Today I’m working in my home office instead of lugging my materials to the neighborhood coffee shop (let’s just say that I my body does not respond well to more than one latte). Ignoring my own resolutions, I went online immediately to check my work email (even though I’m not teaching summer classes and am officially “off contract” until August), then I make a quick perusal of facebook, then glanced at the offerings of Inside Higher Ed and The Chronicle of Higher Education.
Luckily, this didn’t take me long, but it exposed me to the danger of being distracted by engaging personal emails from friends, requests from students, alerts about the funding problems in our state, and/or gossip on facebook. Going online is like walking into a crowded building; if you do it before you start working, you need to keep your head down, ignore distractions, and get where you’re going and then get the hell out. If you allow yourself to wander around, you risk becoming endlessly lost or distracted.
Ironically, while ‘wasting time’ online this morning, I came across Mary Ann Mason’s column, “E-mail: the Third Shift” in which she argues that email from students has created a “third shift” of work for faculty members, possibly adding on an additional 10 hours of work each week. The article seems to blame students’ expectations of instant communication and colleges’ refusal to set institutional guidelines which leave faculty feeling pressured to please the student-consumer.
While I agree with Mason that electronic communication, left unchecked, can become an insidious time-waste and that non-tenured faculty may be under particular pressure to conform to students’ expectations of instant responses, this is not the fault of electronic communication, but may point to a larger issue: the ways that institutions may allow student satisfaction to substitute for good teaching.
Yet I think her article misses a key point: unlike the “second shift” of parental/domestic responsibility, email does not really demand our attention in the same way that a sick baby does. In fact, we are in control of how much time we spend online. In her first paragraph Mason states, “e-mail is devouring a great deal of our time.” Not to be a picky former composition instructor, but this is agentless prose. Email does not devour time, we, as the agents of action, either read email or we do not.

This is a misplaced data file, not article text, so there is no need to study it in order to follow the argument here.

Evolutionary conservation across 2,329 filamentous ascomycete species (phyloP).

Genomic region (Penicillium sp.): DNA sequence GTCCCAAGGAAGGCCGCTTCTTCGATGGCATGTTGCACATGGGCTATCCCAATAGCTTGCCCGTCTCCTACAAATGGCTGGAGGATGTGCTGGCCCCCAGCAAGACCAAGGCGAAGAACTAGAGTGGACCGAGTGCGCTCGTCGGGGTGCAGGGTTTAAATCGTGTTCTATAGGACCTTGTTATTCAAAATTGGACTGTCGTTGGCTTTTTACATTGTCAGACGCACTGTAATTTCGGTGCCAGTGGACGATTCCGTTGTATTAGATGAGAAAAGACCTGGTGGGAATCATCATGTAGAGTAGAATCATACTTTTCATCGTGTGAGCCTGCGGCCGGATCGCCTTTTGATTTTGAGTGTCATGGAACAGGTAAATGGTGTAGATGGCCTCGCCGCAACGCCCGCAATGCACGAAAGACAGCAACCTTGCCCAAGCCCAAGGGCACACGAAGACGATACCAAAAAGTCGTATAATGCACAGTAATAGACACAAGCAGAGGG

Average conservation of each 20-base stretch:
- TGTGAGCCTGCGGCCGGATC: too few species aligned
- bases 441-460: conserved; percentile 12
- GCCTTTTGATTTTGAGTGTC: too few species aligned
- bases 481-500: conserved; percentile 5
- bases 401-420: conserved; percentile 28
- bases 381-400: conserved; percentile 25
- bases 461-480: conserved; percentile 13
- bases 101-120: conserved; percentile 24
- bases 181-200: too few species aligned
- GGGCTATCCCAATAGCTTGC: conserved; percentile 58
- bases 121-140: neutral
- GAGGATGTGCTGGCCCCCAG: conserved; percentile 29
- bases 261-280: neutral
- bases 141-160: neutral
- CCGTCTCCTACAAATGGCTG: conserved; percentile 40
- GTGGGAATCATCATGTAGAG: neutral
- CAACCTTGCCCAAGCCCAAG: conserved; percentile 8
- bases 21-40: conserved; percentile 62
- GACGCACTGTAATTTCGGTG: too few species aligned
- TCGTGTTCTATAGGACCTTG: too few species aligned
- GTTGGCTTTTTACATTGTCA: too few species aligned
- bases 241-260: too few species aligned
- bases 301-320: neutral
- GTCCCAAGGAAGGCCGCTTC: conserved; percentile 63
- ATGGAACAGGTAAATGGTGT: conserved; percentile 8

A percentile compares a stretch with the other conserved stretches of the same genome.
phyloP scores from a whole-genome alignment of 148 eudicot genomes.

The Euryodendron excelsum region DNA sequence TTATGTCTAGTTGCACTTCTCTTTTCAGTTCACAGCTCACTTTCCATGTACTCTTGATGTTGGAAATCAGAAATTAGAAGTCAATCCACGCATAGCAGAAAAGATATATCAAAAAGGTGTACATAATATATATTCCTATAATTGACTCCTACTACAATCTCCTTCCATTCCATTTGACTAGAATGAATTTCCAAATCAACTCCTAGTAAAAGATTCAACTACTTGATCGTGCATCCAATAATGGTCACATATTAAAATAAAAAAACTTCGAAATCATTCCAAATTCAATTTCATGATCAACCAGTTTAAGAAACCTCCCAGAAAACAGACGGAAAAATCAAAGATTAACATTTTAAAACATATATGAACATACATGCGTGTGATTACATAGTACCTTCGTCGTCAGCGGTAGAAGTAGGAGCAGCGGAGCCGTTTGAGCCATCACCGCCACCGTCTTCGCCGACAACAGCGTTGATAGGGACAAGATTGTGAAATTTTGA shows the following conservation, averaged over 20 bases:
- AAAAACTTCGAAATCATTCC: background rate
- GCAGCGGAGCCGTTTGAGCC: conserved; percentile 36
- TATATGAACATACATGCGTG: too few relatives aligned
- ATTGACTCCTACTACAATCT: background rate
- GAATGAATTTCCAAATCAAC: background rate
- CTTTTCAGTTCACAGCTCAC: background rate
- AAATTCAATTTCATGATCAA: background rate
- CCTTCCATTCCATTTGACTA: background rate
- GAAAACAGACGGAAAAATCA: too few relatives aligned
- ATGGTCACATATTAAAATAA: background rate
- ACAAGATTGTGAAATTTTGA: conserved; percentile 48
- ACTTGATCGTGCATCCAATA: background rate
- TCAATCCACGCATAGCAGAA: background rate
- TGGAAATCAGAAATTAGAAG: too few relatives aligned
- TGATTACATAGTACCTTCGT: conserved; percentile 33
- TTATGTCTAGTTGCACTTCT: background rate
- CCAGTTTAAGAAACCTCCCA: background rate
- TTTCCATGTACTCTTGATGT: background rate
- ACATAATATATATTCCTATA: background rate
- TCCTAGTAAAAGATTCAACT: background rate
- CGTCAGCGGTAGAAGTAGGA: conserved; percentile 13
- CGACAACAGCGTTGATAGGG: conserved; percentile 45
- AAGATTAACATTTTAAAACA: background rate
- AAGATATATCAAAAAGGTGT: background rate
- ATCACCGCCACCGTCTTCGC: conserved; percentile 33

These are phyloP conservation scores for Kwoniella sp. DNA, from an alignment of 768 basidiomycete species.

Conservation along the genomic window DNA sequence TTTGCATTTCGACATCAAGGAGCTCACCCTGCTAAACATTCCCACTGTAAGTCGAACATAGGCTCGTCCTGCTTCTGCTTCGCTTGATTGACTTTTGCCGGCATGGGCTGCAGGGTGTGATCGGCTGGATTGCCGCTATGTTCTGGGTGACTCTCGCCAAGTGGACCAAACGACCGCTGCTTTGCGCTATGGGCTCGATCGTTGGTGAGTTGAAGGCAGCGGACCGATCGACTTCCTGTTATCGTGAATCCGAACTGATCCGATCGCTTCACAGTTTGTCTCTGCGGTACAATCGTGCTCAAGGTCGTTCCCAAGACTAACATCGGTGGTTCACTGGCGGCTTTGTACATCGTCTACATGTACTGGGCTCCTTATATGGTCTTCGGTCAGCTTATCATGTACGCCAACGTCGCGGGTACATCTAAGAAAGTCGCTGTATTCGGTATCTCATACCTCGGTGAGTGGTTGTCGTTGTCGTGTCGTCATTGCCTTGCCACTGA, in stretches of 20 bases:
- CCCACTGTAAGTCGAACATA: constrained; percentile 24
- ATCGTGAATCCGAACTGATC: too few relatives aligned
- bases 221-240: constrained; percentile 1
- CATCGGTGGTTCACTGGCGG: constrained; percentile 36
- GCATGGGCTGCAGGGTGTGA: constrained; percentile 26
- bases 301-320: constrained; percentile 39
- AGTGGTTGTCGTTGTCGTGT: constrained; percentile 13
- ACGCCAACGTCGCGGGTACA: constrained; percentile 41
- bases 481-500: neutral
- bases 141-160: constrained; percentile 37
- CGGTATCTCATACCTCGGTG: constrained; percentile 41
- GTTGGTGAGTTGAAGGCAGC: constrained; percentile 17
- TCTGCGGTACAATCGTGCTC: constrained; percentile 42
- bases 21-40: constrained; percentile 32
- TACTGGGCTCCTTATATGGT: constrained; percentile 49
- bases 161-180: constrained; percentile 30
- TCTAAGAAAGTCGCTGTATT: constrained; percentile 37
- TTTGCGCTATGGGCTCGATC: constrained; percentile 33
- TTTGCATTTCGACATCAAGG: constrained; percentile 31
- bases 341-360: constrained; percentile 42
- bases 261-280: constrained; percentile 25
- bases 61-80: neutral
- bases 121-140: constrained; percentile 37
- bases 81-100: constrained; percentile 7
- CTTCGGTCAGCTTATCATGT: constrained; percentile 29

Winifred Gallagher’s recent book on attention, Rapt, uses recent research in neuroscience to argue that what we choose to pay attention to radically defines the quality of our lives. Unless we make conscious decisions to take control over our lives, we will tend to pay passive, “bottom-up” attention to novel stimuli, such as loud noises, buzzing flies, or email messages.
According to studies Gallagher cites in her book, college students are used to spending an average of 6 ½ hours a day focused on electronic screen of some sort, with up to a third reporting that they’re focusing on more than one electronic medium simultaneously. This kind of multi-tasking has been proven inefficient, even dangerous, and certainly does not promote the higher level thinking we expect from students.
It is our responsibility as educators (and parents!) to set sane standards for how much we allow electronic communication to disrupt our lives. What’s wrong with spelling out one’s standards for electronic communication in one’s syllabus? After all, students need to be educated on appropriate conduct in college, both in and out of the classroom. I tell my students that I will not be online during weekends, but that I will usually answer emails within 24 hours during the week. After all, if we cannot discipline ourselves to control how much time we spend online, how can we expect students to?